The experience of going to the cinema has kept the film industry in business for generations, but as VOD takes its hold, getting audiences to leave their homes will become increasingly difficult in the years ahead.
It’s no secret that VOD is shaking up the film industry. In just 4 years, the VOD market will be worth over $60 billion ($25 billion in 2014). Top directors have been predicting a film industry implosion, while indie filmmakers have been celebrating the dawn of a new era. Digital distribution is no longer an unattainable goal for people making content on a shoestring budget, but the competition for content has never been so high.
An emerging format to take note of will be the theatrical VOD or VOD premiere. We have yet to figure out how to ‘translate’ the cinema experience into a digital one but as more and more films make their way onto the internet first, audiences will also expect a digital-first product. This will be the case particularly for younger generations who are growing up with VOD and mobile content experiences and want to consume video faster.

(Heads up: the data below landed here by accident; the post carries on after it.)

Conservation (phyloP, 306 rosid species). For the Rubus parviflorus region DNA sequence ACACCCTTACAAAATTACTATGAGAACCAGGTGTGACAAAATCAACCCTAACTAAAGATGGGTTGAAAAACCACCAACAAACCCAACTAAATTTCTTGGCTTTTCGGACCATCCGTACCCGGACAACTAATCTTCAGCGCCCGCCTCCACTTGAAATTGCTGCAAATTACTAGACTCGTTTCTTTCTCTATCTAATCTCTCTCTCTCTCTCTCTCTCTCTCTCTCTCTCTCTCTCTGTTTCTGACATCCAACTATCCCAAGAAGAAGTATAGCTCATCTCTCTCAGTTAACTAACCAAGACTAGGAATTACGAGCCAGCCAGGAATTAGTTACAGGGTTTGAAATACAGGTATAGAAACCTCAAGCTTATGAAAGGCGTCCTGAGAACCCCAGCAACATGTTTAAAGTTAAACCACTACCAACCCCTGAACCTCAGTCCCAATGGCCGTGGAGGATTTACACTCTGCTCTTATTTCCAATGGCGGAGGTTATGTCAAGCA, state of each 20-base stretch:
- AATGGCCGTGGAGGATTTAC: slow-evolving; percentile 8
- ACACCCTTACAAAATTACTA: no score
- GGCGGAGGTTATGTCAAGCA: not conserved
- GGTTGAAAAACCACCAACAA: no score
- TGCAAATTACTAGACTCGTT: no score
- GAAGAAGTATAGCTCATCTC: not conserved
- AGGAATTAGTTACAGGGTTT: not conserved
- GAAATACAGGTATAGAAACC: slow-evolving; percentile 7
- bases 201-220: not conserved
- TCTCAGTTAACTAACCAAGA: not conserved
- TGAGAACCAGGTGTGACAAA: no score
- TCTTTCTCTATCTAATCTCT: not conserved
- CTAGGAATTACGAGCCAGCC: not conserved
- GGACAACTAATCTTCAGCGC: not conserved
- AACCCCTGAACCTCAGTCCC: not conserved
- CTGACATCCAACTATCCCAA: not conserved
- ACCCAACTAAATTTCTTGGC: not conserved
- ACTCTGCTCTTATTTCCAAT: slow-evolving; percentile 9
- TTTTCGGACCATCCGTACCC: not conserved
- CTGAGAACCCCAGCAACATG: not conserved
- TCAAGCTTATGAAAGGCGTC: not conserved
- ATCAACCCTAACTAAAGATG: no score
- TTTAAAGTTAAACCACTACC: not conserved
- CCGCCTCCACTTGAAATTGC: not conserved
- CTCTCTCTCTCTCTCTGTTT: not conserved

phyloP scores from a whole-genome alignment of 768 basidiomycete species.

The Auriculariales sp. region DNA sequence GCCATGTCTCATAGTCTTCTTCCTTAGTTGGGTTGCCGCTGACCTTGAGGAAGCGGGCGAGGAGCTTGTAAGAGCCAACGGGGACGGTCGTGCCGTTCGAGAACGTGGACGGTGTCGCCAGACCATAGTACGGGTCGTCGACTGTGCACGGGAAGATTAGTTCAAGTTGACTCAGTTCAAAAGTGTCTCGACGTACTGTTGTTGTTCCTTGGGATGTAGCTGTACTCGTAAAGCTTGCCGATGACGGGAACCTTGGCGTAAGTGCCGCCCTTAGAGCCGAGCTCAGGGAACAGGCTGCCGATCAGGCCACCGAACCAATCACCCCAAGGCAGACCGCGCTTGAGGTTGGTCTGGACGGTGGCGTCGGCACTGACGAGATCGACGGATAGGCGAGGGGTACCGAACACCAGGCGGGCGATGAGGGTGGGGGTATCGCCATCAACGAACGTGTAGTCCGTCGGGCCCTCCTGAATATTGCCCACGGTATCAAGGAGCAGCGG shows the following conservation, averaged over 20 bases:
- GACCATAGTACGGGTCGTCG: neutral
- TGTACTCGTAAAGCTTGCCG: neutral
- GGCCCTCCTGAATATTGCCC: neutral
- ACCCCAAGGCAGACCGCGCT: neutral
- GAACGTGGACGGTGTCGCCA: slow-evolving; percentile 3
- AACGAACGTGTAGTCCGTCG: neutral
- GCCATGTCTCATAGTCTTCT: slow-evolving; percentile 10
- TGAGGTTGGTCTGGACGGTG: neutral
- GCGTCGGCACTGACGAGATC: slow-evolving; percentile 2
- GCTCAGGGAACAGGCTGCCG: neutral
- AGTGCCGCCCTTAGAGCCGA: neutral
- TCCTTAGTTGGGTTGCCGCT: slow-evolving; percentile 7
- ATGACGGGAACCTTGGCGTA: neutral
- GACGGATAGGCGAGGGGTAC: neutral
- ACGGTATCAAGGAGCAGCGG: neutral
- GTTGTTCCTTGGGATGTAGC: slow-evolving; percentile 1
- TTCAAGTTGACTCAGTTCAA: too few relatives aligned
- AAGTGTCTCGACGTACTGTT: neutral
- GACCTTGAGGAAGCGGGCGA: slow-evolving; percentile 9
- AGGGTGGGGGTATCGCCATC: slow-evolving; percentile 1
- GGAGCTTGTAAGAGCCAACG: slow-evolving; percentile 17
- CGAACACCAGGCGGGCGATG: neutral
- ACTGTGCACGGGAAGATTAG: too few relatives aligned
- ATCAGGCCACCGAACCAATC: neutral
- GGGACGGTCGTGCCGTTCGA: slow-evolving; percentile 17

Getting the theatrical VOD model right will be key to ensuring that blockbusters and indie films can monetize their content when they are first released at a ‘premium’. In order to get audiences to pay for a ‘digital’ box office ticket, the experience has to be different than a standard VOD screening. That differentiation is the problem. How does one make the first viewing of a film at home as epic as going to see it at the cinema? In practice, it’s not the same, but this is where technology is taking us and if content producers and distributors can get this right, then the era of the digital box office will begin, which will ultimately ensure the future of film production and the industry.